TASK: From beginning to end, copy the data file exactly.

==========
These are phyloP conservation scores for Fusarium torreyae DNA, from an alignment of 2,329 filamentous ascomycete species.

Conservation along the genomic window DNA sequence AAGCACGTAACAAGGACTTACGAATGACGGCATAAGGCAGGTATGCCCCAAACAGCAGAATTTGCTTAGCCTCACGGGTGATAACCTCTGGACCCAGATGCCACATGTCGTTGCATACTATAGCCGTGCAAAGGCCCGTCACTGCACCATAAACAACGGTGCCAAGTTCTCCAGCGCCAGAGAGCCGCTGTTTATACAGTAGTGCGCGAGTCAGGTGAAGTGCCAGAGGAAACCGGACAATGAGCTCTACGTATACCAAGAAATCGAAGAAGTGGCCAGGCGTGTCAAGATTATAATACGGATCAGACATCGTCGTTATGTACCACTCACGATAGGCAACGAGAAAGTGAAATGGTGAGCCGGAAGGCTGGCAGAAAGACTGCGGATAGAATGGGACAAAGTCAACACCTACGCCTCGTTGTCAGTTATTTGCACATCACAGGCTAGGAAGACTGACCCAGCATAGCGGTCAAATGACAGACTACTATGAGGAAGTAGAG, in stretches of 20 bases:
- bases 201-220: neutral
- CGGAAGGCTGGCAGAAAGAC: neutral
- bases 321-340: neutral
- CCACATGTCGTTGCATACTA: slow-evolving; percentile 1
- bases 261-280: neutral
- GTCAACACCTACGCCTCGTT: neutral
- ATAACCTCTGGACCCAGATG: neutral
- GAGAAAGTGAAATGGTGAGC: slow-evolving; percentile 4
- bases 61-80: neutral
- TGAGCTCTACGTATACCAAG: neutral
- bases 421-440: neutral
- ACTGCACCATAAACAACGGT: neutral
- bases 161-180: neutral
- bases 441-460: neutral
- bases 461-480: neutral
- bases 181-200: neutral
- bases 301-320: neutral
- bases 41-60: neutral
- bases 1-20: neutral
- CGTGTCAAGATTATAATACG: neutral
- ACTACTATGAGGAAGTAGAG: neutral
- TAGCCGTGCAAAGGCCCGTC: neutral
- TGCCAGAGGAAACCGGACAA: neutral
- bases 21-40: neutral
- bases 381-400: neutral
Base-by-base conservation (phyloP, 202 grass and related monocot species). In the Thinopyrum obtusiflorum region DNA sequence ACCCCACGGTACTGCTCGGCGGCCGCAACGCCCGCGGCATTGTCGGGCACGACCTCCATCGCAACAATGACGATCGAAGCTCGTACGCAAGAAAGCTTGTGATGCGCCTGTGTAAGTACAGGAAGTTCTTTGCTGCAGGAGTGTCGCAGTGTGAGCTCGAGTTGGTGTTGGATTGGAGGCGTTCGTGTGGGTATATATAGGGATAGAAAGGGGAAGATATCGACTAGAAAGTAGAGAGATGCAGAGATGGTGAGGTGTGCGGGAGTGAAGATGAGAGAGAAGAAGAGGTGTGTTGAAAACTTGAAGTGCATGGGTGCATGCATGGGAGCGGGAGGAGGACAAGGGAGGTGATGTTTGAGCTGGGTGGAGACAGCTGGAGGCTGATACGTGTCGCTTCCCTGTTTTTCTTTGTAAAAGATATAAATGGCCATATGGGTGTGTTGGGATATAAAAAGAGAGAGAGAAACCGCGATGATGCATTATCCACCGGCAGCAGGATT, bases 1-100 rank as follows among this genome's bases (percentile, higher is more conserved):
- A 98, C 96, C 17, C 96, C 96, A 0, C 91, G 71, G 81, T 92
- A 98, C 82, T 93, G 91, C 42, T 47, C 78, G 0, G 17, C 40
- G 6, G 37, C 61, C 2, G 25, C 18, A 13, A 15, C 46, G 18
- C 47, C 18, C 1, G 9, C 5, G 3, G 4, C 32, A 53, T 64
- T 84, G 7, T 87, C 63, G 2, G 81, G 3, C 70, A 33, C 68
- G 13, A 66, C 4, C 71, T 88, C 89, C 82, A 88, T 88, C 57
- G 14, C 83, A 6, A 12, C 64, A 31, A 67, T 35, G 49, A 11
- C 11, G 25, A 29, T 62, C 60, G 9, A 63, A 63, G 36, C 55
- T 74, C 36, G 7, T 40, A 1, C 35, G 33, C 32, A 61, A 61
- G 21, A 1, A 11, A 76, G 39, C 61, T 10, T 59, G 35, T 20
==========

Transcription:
These are phyloP conservation scores for Fusarium torreyae DNA, from an alignment of 2,329 filamentous ascomycete species.

Conservation along the genomic window DNA sequence AAGCACGTAACAAGGACTTACGAATGACGGCATAAGGCAGGTATGCCCCAAACAGCAGAATTTGCTTAGCCTCACGGGTGATAACCTCTGGACCCAGATGCCACATGTCGTTGCATACTATAGCCGTGCAAAGGCCCGTCACTGCACCATAAACAACGGTGCCAAGTTCTCCAGCGCCAGAGAGCCGCTGTTTATACAGTAGTGCGCGAGTCAGGTGAAGTGCCAGAGGAAACCGGACAATGAGCTCTACGTATACCAAGAAATCGAAGAAGTGGCCAGGCGTGTCAAGATTATAATACGGATCAGACATCGTCGTTATGTACCACTCACGATAGGCAACGAGAAAGTGAAATGGTGAGCCGGAAGGCTGGCAGAAAGACTGCGGATAGAATGGGACAAAGTCAACACCTACGCCTCGTTGTCAGTTATTTGCACATCACAGGCTAGGAAGACTGACCCAGCATAGCGGTCAAATGACAGACTACTATGAGGAAGTAGAG, in stretches of 20 bases:
- bases 201-220: neutral
- CGGAAGGCTGGCAGAAAGAC: neutral
- bases 321-340: neutral
- CCACATGTCGTTGCATACTA: slow-evolving; percentile 1
- bases 261-280: neutral
- GTCAACACCTACGCCTCGTT: neutral
- ATAACCTCTGGACCCAGATG: neutral
- GAGAAAGTGAAATGGTGAGC: slow-evolving; percentile 4
- bases 61-80: neutral
- TGAGCTCTACGTATACCAAG: neutral
- bases 421-440: neutral
- ACTGCACCATAAACAACGGT: neutral
- bases 161-180: neutral
- bases 441-460: neutral
- bases 461-480: neutral
- bases 181-200: neutral
- bases 301-320: neutral
- bases 41-60: neutral
- bases 1-20: neutral
- CGTGTCAAGATTATAATACG: neutral
- ACTACTATGAGGAAGTAGAG: neutral
- TAGCCGTGCAAAGGCCCGTC: neutral
- TGCCAGAGGAAACCGGACAA: neutral
- bases 21-40: neutral
- bases 381-400: neutral
Base-by-base conservation (phyloP, 202 grass and related monocot species). In the Thinopyrum obtusiflorum region DNA sequence ACCCCACGGTACTGCTCGGCGGCCGCAACGCCCGCGGCATTGTCGGGCACGACCTCCATCGCAACAATGACGATCGAAGCTCGTACGCAAGAAAGCTTGTGATGCGCCTGTGTAAGTACAGGAAGTTCTTTGCTGCAGGAGTGTCGCAGTGTGAGCTCGAGTTGGTGTTGGATTGGAGGCGTTCGTGTGGGTATATATAGGGATAGAAAGGGGAAGATATCGACTAGAAAGTAGAGAGATGCAGAGATGGTGAGGTGTGCGGGAGTGAAGATGAGAGAGAAGAAGAGGTGTGTTGAAAACTTGAAGTGCATGGGTGCATGCATGGGAGCGGGAGGAGGACAAGGGAGGTGATGTTTGAGCTGGGTGGAGACAGCTGGAGGCTGATACGTGTCGCTTCCCTGTTTTTCTTTGTAAAAGATATAAATGGCCATATGGGTGTGTTGGGATATAAAAAGAGAGAGAGAAACCGCGATGATGCATTATCCACCGGCAGCAGGATT, bases 1-100 rank as follows among this genome's bases (percentile, higher is more conserved):
- A 98, C 96, C 17, C 96, C 96, A 0, C 91, G 71, G 81, T 92
- A 98, C 82, T 93, G 91, C 42, T 47, C 78, G 0, G 17, C 40
- G 6, G 37, C 61, C 2, G 25, C 18, A 13, A 15, C 46, G 18
- C 47, C 18, C 1, G 9, C 5, G 3, G 4, C 32, A 53, T 64
- T 84, G 7, T 87, C 63, G 2, G 81, G 3, C 70, A 33, C 68
- G 13, A 66, C 4, C 71, T 88, C 89, C 82, A 88, T 88, C 57
- G 14, C 83, A 6, A 12, C 64, A 31, A 67, T 35, G 49, A 11
- C 11, G 25, A 29, T 62, C 60, G 9, A 63, A 63, G 36, C 55
- T 74, C 36, G 7, T 40, A 1, C 35, G 33, C 32, A 61, A 61
- G 21, A 1, A 11, A 76, G 39, C 61, T 10, T 59, G 35, T 20